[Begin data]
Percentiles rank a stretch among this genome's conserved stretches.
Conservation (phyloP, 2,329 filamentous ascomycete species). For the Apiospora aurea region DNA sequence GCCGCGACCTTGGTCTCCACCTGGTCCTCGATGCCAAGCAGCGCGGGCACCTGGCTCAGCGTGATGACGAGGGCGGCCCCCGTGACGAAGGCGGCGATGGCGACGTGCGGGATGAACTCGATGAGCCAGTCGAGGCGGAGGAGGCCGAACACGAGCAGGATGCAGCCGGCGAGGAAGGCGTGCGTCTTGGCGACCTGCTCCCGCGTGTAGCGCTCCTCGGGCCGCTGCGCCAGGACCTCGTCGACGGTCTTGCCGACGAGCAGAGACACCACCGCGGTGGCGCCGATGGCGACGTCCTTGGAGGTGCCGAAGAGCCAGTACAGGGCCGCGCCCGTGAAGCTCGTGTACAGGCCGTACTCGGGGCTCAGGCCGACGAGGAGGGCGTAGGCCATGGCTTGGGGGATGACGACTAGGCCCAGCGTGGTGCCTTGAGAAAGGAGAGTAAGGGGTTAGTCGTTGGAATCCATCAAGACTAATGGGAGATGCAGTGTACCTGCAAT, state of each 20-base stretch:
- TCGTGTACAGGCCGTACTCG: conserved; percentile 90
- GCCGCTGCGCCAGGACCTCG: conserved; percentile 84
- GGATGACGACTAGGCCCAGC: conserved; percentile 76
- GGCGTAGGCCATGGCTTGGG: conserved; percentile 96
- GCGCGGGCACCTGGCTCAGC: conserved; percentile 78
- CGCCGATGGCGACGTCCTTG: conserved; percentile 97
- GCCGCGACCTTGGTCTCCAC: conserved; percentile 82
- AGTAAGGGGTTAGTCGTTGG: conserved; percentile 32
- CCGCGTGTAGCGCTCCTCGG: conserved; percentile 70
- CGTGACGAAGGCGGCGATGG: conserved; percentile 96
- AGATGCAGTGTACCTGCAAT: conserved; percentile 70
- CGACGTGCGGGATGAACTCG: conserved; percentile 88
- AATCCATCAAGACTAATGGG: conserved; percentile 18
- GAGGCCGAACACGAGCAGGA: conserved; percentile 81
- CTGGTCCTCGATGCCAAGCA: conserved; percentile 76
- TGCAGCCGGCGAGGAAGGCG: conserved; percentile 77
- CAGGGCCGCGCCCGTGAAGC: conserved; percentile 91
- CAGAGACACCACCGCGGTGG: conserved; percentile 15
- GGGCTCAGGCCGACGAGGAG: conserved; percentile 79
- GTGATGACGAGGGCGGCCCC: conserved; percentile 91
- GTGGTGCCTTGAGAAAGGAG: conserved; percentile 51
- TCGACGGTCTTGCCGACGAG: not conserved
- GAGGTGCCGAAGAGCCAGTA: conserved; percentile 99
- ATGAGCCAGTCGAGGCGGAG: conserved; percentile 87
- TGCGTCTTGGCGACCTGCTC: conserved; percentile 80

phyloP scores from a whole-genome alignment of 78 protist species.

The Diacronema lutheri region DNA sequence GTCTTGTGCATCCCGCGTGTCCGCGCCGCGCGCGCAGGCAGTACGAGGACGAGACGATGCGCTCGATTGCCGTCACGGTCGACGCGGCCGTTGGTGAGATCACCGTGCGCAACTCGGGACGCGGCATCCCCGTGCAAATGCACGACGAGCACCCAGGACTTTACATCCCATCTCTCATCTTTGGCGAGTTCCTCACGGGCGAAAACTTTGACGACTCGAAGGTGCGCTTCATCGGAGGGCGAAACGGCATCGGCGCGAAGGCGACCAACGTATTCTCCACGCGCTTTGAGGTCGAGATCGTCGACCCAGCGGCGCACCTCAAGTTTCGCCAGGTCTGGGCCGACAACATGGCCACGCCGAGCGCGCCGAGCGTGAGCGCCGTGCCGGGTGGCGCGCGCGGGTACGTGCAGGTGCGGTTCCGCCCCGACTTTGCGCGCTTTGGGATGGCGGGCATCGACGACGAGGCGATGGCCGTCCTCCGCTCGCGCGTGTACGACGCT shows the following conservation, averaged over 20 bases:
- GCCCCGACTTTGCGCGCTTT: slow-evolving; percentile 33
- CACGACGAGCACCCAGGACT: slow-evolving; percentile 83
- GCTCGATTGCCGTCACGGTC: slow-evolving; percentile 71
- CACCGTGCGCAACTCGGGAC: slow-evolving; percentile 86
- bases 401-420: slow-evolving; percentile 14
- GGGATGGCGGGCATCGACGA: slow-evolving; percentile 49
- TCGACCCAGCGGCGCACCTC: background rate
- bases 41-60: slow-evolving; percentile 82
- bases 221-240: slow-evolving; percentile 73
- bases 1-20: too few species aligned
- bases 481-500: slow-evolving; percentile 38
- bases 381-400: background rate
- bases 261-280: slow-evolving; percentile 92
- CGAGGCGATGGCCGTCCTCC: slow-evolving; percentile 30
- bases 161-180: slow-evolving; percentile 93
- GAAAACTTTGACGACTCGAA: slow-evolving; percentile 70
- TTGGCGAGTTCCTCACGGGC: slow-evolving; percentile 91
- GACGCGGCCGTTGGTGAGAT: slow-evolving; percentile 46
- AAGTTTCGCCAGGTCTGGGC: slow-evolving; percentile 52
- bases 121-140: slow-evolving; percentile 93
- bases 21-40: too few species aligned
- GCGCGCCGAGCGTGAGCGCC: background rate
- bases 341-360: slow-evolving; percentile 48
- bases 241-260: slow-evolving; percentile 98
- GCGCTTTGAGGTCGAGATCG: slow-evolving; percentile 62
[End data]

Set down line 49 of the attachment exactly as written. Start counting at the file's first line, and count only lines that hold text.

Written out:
- bases 121-140: slow-evolving; percentile 93